James Conlon to Step Down as Music Director of Los Angeles Opera

James Conlon to Step Down as Music Director of Los Angeles Opera

The year 2026 will mark James Conlon’s 20th anniversary as music director of the Los Angeles Opera. That seemed to him like it would be the right time to step down.

“I’ve had 20 years — that’s a good round number,” Conlon, 73, said in a telephone interview. “I want to stop when I’m at my full capacity and I want to be able to go on loving the company the way I do.”

His final season, the 2025-26 season, will coincide with the company’s 40th anniversary, and Conlon said that he “wanted to be there to celebrate that with them.”

“It will mean I will have been there for half of its history,” said Conlon, who has led more than 460 performances of 68 different operas there, more than any other conductor.

Conlon will be named the opera’s conductor laureate, which the company said would be in recognition “of his distinguished tenure and contribution to Los Angeles Opera and the community at large, and in acknowledgment of the mutual intention for Conlon to return to the company as a guest conductor.”

Christopher Koelsch, the opera’s president and chief executive, praised Conlon’s musical leadership and said that there was “something elegant about the timing” of his departure, coinciding as it does with both anniversaries. He added that the transition “presents an opportunity for us as an organization for a different perspective and generational change.”

It will be a transformational moment for classical music in Los Angeles: 2026 is also the year that Gustavo Dudamel will leave the Los Angeles Philharmonic for the New York Philharmonic.

L.A. Opera is already in a moment of transition. Plácido Domingo, who was instrumental in its creation, reigned for decades as its leading star and served as its general director, stepped down in 2019 amid allegations of sexual harassment.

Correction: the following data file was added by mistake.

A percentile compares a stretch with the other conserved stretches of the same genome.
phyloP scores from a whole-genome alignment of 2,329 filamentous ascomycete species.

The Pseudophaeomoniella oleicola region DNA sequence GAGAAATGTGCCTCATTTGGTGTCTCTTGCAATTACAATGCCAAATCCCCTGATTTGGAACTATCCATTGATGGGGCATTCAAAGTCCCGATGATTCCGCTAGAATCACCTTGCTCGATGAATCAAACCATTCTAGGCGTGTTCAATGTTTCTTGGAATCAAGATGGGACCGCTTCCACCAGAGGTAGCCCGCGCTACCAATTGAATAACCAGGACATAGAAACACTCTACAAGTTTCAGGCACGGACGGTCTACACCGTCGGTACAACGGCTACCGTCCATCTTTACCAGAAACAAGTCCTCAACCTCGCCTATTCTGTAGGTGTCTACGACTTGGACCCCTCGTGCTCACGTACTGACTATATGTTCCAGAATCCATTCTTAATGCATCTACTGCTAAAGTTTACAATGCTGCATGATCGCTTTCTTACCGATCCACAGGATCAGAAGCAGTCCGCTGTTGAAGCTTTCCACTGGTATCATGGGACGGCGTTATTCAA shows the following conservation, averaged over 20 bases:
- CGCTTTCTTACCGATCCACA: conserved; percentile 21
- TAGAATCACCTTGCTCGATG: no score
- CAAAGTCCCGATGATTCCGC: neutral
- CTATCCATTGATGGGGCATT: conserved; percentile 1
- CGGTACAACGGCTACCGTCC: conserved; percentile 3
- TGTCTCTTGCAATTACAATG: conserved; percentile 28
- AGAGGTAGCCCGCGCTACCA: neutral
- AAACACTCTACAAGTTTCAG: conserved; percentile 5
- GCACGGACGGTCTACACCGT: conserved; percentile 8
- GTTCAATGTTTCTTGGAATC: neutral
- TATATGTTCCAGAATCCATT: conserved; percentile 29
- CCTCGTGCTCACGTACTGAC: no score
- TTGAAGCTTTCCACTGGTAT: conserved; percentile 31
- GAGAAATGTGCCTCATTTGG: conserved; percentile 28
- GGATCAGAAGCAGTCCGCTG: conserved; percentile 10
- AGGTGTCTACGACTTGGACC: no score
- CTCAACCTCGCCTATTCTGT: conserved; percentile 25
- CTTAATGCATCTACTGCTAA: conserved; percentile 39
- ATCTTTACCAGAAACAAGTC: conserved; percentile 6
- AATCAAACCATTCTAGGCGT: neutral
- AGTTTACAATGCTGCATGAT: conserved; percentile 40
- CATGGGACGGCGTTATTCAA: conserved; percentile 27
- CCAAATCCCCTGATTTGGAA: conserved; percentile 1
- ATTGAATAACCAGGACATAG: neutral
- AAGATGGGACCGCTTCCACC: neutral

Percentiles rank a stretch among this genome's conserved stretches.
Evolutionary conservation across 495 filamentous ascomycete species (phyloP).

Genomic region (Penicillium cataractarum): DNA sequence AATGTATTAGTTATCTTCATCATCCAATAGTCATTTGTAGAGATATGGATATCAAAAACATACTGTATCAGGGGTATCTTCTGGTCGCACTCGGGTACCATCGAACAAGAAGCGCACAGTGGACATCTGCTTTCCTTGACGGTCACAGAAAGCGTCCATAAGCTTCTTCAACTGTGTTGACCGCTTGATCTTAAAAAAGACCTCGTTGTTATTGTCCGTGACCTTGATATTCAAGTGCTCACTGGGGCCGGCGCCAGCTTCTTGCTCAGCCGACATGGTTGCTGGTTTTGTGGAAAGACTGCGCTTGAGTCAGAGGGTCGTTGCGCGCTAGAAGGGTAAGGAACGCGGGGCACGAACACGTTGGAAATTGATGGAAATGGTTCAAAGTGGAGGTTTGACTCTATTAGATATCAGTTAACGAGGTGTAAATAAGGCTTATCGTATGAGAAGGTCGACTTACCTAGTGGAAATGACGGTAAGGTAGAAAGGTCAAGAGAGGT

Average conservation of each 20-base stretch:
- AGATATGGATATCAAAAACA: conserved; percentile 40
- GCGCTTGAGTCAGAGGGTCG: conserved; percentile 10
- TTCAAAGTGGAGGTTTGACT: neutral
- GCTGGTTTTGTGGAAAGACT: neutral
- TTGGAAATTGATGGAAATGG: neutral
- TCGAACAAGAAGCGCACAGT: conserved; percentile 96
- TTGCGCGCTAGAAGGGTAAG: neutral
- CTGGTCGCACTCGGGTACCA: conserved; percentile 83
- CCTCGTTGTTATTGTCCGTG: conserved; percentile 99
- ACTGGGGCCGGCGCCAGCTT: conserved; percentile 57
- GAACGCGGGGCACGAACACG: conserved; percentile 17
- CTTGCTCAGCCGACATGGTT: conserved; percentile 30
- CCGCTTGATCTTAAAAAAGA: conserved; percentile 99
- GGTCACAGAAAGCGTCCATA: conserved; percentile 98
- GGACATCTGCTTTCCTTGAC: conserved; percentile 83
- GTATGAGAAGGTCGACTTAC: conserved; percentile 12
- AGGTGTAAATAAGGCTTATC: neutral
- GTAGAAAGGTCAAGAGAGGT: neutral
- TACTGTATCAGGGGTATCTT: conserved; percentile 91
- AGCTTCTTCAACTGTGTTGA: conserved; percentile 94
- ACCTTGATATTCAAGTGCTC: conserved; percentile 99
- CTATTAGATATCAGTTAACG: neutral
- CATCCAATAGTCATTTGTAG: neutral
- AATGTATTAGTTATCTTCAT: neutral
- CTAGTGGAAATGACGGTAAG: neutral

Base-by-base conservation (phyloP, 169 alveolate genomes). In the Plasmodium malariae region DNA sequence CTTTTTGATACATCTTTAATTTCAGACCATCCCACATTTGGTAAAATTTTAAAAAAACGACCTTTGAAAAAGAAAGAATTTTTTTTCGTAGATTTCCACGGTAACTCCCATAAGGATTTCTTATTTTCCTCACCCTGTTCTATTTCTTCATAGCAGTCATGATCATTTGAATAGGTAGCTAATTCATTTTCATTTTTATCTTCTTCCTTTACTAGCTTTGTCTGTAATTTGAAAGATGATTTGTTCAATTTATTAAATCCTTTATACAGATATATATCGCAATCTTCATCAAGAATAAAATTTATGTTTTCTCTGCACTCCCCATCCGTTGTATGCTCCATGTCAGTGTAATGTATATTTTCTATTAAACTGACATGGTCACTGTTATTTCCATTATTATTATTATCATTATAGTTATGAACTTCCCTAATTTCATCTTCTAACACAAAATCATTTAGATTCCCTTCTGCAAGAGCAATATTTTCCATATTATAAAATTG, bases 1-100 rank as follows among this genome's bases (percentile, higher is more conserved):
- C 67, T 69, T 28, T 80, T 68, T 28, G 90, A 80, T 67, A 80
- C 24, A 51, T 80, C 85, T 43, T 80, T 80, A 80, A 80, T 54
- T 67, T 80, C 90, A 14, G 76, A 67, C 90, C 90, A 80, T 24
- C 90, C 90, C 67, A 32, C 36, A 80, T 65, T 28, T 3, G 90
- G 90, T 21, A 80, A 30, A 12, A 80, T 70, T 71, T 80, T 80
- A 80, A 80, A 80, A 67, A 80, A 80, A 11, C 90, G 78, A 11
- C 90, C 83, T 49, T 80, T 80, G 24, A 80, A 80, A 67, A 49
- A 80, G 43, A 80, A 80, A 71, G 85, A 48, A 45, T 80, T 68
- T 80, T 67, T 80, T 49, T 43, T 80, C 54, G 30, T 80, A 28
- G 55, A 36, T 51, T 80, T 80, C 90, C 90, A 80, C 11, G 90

As to what the opera will be looking for in Conlon’s successor, Koelsch said, “Someone who has a similar evangelism for the art form and a 21st-century point of view on what that means.”

Conlon, who will be 76 when he steps down, said he is not retiring, and that he plans to continue as a guest conductor in Los Angeles and elsewhere, devote time to personal goals (“I still want to see the Taj Mahal and I’d like to go on safari”) and to continue to focus on music education.

“The most important crisis facing classical music is we’re all fighting for an audience,” he said, adding that he “can be very persuasive in enticing people who feel afraid of classical music not to be inhibited by these big buildings that look like fortresses.”

Education has been a hallmark of Conlon’s tenure. Before performances he talks audiences through key moments of each opera, lectures captured on the company’s “Behind the Curtain” podcasts and YouTube channel.

Highlights of his tenure in Los Angeles include the company’s first staging of Wagner’s “Ring” cycle; a “Figaro Trilogy” that featured Rossini’s “The Barber of Seville,” Mozart’s “The Marriage of Figaro” and John Corigliano’s “The Ghosts of Versailles”; “Britten 100/LA,” which celebrated the centennial of the composer Benjamin Britten’s birth; and a performance of “The Anonymous Lover,” a rarely seen opera by Joseph Bologne, Chevalier de Saint-Georges, a prominent Black composer in 18th-century France.

Conlon has conducted at many leading opera houses around the world, including the Metropolitan Opera, the Vienna State Opera, the Salzburg Festival, the Teatro alla Scala in Milan and the Paris Opera, where he was the principal conductor.

He has consistently sought to bring attention to composers suppressed by the Third Reich with efforts like “Recovered Voices,” which has brought neglected operas to the stage of Los Angeles Opera since 2007.

“If you’re a good music director, it means you’re really devoted,” Conlon said. “That has always been my purpose and goal — to be a good music director.”

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